Well, that was the biggest news bombshell to land in quite a while. Google reveals that it’s been hacked by Chinese cyber attackers and says it will no longer play along with China’s repressive Internet rules.
China’s response? See ya, Big G. Don’t let the bamboo curtain hit you on the way out.
[ This isn't the first time China and Western companies have locked horns, as Cringely points out in "China: Web surf at your own risk." | And stay up to date on Robert X. Cringely's musings and observations with InfoWorld's Notes from the Underground newsletter. ]
Now it seems the apparent agent of Google’s undoing was a zero-day flaw in Internet Explorer. (That’s it -- it was really all part of Microsoft’s fiendish plan to take down Google. Conspiracy theorists, start your engines.) Microsoft has confirmed the flaw, which affects IE in all current versions of Windows, but hasn’t said when it will issue a patch.
IE: It’s the gift to hackers that keeps on giving. Clearly there’s enough irony here to fill 1.3 billion daily supplements.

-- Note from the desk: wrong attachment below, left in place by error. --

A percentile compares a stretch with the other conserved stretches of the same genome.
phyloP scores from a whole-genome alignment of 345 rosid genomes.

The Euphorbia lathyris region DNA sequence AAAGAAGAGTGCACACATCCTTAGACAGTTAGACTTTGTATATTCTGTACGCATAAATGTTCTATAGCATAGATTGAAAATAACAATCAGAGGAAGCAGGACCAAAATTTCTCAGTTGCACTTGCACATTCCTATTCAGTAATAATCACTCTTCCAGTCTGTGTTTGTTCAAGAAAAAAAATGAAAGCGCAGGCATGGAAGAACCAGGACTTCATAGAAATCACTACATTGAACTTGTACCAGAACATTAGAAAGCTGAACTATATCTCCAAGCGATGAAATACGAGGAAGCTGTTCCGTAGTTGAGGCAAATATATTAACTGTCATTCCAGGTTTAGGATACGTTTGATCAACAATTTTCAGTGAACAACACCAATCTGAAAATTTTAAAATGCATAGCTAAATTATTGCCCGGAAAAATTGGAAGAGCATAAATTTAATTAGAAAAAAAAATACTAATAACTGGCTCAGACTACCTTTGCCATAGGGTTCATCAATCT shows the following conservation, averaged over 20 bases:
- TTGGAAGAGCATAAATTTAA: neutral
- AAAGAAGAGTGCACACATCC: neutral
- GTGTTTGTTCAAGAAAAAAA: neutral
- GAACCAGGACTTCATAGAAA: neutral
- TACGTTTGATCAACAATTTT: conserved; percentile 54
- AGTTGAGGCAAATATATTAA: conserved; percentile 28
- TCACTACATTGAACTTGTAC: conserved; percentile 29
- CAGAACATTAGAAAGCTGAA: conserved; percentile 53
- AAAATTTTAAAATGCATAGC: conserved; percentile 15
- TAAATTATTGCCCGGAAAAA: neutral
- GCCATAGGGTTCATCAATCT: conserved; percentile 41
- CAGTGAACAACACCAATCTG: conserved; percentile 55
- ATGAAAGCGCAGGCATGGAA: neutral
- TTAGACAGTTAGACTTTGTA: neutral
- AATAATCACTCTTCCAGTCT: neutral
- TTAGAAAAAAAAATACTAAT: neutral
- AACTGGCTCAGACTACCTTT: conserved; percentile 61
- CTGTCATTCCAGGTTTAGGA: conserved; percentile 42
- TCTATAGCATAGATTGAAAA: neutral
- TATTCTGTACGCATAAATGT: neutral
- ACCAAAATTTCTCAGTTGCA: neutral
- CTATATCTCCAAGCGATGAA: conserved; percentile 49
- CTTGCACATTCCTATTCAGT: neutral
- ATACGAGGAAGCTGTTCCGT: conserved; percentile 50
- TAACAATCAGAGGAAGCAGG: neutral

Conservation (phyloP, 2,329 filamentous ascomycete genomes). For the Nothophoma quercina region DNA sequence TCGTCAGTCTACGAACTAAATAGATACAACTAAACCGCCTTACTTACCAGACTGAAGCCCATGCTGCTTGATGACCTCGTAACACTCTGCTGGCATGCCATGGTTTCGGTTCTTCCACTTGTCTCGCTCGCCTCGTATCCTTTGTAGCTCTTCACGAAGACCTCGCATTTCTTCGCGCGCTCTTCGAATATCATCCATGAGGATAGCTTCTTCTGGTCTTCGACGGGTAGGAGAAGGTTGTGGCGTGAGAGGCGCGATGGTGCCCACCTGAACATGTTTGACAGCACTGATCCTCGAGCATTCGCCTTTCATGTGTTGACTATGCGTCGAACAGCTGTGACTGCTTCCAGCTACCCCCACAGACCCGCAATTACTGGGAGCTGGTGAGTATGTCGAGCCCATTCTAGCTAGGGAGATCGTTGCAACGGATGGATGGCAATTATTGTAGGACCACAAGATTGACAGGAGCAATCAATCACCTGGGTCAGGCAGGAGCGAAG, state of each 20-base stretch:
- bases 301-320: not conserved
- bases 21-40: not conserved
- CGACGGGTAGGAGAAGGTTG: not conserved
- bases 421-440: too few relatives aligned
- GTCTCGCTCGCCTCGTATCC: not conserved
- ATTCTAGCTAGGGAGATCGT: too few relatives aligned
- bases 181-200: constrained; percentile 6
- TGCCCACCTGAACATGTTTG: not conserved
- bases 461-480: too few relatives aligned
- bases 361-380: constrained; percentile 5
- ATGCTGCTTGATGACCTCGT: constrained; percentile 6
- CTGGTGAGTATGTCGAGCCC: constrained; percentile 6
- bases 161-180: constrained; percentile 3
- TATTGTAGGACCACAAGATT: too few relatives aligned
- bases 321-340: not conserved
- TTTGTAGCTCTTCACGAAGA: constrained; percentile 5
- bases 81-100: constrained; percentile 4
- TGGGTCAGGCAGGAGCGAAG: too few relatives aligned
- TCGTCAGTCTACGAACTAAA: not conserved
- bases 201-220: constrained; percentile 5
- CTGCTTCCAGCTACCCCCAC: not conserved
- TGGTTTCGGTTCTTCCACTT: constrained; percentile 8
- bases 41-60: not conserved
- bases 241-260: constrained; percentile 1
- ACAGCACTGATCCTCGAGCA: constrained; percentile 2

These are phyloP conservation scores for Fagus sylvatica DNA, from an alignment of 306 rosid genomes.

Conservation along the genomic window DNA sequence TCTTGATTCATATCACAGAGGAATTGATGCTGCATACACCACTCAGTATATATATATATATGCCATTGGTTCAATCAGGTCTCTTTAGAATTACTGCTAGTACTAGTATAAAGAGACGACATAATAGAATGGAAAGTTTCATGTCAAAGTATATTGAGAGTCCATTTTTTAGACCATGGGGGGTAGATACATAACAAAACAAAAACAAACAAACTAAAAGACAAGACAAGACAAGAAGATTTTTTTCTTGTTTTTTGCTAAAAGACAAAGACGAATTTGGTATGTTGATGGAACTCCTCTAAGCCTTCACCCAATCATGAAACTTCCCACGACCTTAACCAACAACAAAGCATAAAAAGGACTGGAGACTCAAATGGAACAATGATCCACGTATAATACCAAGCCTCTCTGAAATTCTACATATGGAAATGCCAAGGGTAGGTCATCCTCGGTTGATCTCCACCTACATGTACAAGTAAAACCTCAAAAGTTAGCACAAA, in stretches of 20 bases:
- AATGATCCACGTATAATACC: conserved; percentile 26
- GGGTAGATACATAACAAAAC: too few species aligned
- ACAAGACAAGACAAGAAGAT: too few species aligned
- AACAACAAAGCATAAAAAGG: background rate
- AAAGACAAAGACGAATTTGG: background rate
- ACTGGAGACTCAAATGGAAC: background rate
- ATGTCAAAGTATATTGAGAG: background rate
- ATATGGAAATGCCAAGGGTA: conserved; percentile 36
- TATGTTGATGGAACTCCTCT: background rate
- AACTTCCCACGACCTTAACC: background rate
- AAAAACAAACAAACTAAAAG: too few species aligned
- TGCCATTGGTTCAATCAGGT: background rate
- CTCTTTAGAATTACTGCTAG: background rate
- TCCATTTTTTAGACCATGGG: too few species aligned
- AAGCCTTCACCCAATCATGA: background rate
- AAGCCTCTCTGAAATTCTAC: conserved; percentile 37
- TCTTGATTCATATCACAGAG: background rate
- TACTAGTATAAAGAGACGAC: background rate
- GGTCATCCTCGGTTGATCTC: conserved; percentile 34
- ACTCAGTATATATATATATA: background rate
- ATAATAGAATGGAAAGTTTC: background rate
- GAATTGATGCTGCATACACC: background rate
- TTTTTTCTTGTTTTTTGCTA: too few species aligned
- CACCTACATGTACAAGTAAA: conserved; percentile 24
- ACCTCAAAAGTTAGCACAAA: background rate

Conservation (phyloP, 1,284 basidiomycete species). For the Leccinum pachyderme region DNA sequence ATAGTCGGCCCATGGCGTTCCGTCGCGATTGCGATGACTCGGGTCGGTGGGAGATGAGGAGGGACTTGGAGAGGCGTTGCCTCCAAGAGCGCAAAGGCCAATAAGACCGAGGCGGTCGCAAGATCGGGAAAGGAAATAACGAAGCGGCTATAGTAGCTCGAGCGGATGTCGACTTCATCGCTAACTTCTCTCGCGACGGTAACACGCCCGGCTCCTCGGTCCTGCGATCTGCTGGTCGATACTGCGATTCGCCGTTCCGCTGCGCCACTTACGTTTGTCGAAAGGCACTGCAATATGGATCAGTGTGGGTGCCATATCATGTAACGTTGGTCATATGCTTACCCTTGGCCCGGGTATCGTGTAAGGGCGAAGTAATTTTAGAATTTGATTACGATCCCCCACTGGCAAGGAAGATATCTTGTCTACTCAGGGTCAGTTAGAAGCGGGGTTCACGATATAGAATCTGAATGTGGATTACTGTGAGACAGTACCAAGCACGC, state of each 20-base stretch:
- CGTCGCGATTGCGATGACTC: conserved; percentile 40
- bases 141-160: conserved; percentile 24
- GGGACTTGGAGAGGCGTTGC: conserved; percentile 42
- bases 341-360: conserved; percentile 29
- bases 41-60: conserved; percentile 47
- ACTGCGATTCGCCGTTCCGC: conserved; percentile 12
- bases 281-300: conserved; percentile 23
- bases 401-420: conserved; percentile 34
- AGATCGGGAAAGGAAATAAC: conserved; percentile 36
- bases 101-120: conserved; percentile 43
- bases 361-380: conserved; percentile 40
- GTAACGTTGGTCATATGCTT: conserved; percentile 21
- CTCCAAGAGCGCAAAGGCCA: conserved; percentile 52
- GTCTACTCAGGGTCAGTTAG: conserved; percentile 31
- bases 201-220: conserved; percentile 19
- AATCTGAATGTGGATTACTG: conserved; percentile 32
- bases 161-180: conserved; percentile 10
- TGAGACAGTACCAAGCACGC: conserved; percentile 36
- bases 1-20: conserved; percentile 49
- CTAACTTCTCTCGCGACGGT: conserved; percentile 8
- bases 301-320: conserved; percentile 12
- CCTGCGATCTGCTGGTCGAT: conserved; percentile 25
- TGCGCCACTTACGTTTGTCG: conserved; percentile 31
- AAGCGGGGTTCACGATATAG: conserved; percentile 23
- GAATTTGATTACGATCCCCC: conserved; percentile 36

The attack, dubbed "Operation Aurora" by security researchers at McAfee, was far too sophisticated and too targeted to be the work of amateurs, Google concluded. So it made a very public show of walking out while not actually accusing the Chinese government of anything -- in all, nicely played.
But while the media hands out atta-boys to Google for standing up to Merciless Ming and his evil cronies, I feel compelled to ask: What about the last five years while Google has been doing business behind the Great Wall? Have we not had plenty of other examples of China using technology to harass and imprison its citizens? Did Google finally manage to translate “Don’t be evil” into Mandarin?